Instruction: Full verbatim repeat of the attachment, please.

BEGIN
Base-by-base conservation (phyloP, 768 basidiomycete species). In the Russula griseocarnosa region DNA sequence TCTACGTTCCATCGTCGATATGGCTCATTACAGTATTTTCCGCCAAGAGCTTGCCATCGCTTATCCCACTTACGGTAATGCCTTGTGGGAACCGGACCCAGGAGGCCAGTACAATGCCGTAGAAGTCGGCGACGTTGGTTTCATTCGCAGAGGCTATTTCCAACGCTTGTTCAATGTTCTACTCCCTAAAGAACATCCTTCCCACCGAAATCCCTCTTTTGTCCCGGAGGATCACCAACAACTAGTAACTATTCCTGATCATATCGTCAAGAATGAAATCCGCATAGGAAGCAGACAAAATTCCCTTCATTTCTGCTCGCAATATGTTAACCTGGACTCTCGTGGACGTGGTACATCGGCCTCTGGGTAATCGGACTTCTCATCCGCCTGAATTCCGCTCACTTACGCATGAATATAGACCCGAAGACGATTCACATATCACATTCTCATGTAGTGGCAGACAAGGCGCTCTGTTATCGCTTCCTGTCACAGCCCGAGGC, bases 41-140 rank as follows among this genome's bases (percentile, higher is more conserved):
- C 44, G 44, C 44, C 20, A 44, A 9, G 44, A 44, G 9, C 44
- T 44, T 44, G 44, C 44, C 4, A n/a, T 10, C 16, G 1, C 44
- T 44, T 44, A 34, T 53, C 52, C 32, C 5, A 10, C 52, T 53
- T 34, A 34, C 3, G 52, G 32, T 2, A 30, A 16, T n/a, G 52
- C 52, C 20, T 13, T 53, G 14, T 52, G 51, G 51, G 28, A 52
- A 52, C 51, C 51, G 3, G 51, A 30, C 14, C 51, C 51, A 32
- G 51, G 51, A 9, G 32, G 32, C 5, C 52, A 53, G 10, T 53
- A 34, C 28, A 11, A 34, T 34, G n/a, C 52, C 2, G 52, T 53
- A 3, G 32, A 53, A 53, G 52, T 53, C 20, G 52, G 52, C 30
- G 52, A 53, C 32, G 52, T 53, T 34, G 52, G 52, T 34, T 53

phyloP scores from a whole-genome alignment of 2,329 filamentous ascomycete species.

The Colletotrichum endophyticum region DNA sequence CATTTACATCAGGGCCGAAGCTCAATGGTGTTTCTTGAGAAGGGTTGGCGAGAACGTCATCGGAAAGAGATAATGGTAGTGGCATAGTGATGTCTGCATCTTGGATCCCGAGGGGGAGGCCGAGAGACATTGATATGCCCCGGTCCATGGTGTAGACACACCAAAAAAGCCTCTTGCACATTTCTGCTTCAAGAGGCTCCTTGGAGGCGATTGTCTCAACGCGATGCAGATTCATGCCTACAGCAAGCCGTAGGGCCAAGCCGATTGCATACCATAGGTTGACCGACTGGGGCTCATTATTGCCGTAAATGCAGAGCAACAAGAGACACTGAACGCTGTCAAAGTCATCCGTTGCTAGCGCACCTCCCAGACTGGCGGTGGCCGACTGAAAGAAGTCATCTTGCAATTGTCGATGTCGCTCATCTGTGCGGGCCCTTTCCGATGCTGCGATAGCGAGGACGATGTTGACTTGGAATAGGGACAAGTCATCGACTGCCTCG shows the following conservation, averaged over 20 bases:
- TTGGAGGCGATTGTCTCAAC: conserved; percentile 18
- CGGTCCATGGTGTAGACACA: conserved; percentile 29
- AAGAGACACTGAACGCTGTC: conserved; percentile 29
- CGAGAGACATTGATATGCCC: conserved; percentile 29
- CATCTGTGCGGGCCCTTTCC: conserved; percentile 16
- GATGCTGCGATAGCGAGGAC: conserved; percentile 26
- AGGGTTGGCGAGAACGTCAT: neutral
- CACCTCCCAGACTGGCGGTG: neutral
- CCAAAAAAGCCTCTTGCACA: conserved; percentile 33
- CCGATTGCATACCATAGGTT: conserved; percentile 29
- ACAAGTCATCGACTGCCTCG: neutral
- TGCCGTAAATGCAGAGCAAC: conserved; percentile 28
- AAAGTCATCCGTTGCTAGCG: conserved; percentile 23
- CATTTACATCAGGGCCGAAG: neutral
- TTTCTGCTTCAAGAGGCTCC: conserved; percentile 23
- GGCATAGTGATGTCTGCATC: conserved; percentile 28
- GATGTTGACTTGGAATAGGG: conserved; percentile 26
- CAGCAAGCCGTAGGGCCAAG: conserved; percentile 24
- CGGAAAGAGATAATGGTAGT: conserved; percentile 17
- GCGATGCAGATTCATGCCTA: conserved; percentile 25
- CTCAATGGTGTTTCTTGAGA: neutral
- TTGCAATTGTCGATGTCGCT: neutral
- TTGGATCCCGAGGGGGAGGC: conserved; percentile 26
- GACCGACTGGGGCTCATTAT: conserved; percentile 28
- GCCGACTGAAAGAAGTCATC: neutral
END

Base-by-base conservation (phyloP, 768 basidiomycete species). In the Russula griseocarnosa region DNA sequence TCTACGTTCCATCGTCGATATGGCTCATTACAGTATTTTCCGCCAAGAGCTTGCCATCGCTTATCCCACTTACGGTAATGCCTTGTGGGAACCGGACCCAGGAGGCCAGTACAATGCCGTAGAAGTCGGCGACGTTGGTTTCATTCGCAGAGGCTATTTCCAACGCTTGTTCAATGTTCTACTCCCTAAAGAACATCCTTCCCACCGAAATCCCTCTTTTGTCCCGGAGGATCACCAACAACTAGTAACTATTCCTGATCATATCGTCAAGAATGAAATCCGCATAGGAAGCAGACAAAATTCCCTTCATTTCTGCTCGCAATATGTTAACCTGGACTCTCGTGGACGTGGTACATCGGCCTCTGGGTAATCGGACTTCTCATCCGCCTGAATTCCGCTCACTTACGCATGAATATAGACCCGAAGACGATTCACATATCACATTCTCATGTAGTGGCAGACAAGGCGCTCTGTTATCGCTTCCTGTCACAGCCCGAGGC, bases 41-140 rank as follows among this genome's bases (percentile, higher is more conserved):
- C 44, G 44, C 44, C 20, A 44, A 9, G 44, A 44, G 9, C 44
- T 44, T 44, G 44, C 44, C 4, A n/a, T 10, C 16, G 1, C 44
- T 44, T 44, A 34, T 53, C 52, C 32, C 5, A 10, C 52, T 53
- T 34, A 34, C 3, G 52, G 32, T 2, A 30, A 16, T n/a, G 52
- C 52, C 20, T 13, T 53, G 14, T 52, G 51, G 51, G 28, A 52
- A 52, C 51, C 51, G 3, G 51, A 30, C 14, C 51, C 51, A 32
- G 51, G 51, A 9, G 32, G 32, C 5, C 52, A 53, G 10, T 53
- A 34, C 28, A 11, A 34, T 34, G n/a, C 52, C 2, G 52, T 53
- A 3, G 32, A 53, A 53, G 52, T 53, C 20, G 52, G 52, C 30
- G 52, A 53, C 32, G 52, T 53, T 34, G 52, G 52, T 34, T 53

phyloP scores from a whole-genome alignment of 2,329 filamentous ascomycete species.

The Colletotrichum endophyticum region DNA sequence CATTTACATCAGGGCCGAAGCTCAATGGTGTTTCTTGAGAAGGGTTGGCGAGAACGTCATCGGAAAGAGATAATGGTAGTGGCATAGTGATGTCTGCATCTTGGATCCCGAGGGGGAGGCCGAGAGACATTGATATGCCCCGGTCCATGGTGTAGACACACCAAAAAAGCCTCTTGCACATTTCTGCTTCAAGAGGCTCCTTGGAGGCGATTGTCTCAACGCGATGCAGATTCATGCCTACAGCAAGCCGTAGGGCCAAGCCGATTGCATACCATAGGTTGACCGACTGGGGCTCATTATTGCCGTAAATGCAGAGCAACAAGAGACACTGAACGCTGTCAAAGTCATCCGTTGCTAGCGCACCTCCCAGACTGGCGGTGGCCGACTGAAAGAAGTCATCTTGCAATTGTCGATGTCGCTCATCTGTGCGGGCCCTTTCCGATGCTGCGATAGCGAGGACGATGTTGACTTGGAATAGGGACAAGTCATCGACTGCCTCG shows the following conservation, averaged over 20 bases:
- TTGGAGGCGATTGTCTCAAC: conserved; percentile 18
- CGGTCCATGGTGTAGACACA: conserved; percentile 29
- AAGAGACACTGAACGCTGTC: conserved; percentile 29
- CGAGAGACATTGATATGCCC: conserved; percentile 29
- CATCTGTGCGGGCCCTTTCC: conserved; percentile 16
- GATGCTGCGATAGCGAGGAC: conserved; percentile 26
- AGGGTTGGCGAGAACGTCAT: neutral
- CACCTCCCAGACTGGCGGTG: neutral
- CCAAAAAAGCCTCTTGCACA: conserved; percentile 33
- CCGATTGCATACCATAGGTT: conserved; percentile 29
- ACAAGTCATCGACTGCCTCG: neutral
- TGCCGTAAATGCAGAGCAAC: conserved; percentile 28
- AAAGTCATCCGTTGCTAGCG: conserved; percentile 23
- CATTTACATCAGGGCCGAAG: neutral
- TTTCTGCTTCAAGAGGCTCC: conserved; percentile 23
- GGCATAGTGATGTCTGCATC: conserved; percentile 28
- GATGTTGACTTGGAATAGGG: conserved; percentile 26
- CAGCAAGCCGTAGGGCCAAG: conserved; percentile 24
- CGGAAAGAGATAATGGTAGT: conserved; percentile 17
- GCGATGCAGATTCATGCCTA: conserved; percentile 25
- CTCAATGGTGTTTCTTGAGA: neutral
- TTGCAATTGTCGATGTCGCT: neutral
- TTGGATCCCGAGGGGGAGGC: conserved; percentile 26
- GACCGACTGGGGCTCATTAT: conserved; percentile 28
- GCCGACTGAAAGAAGTCATC: neutral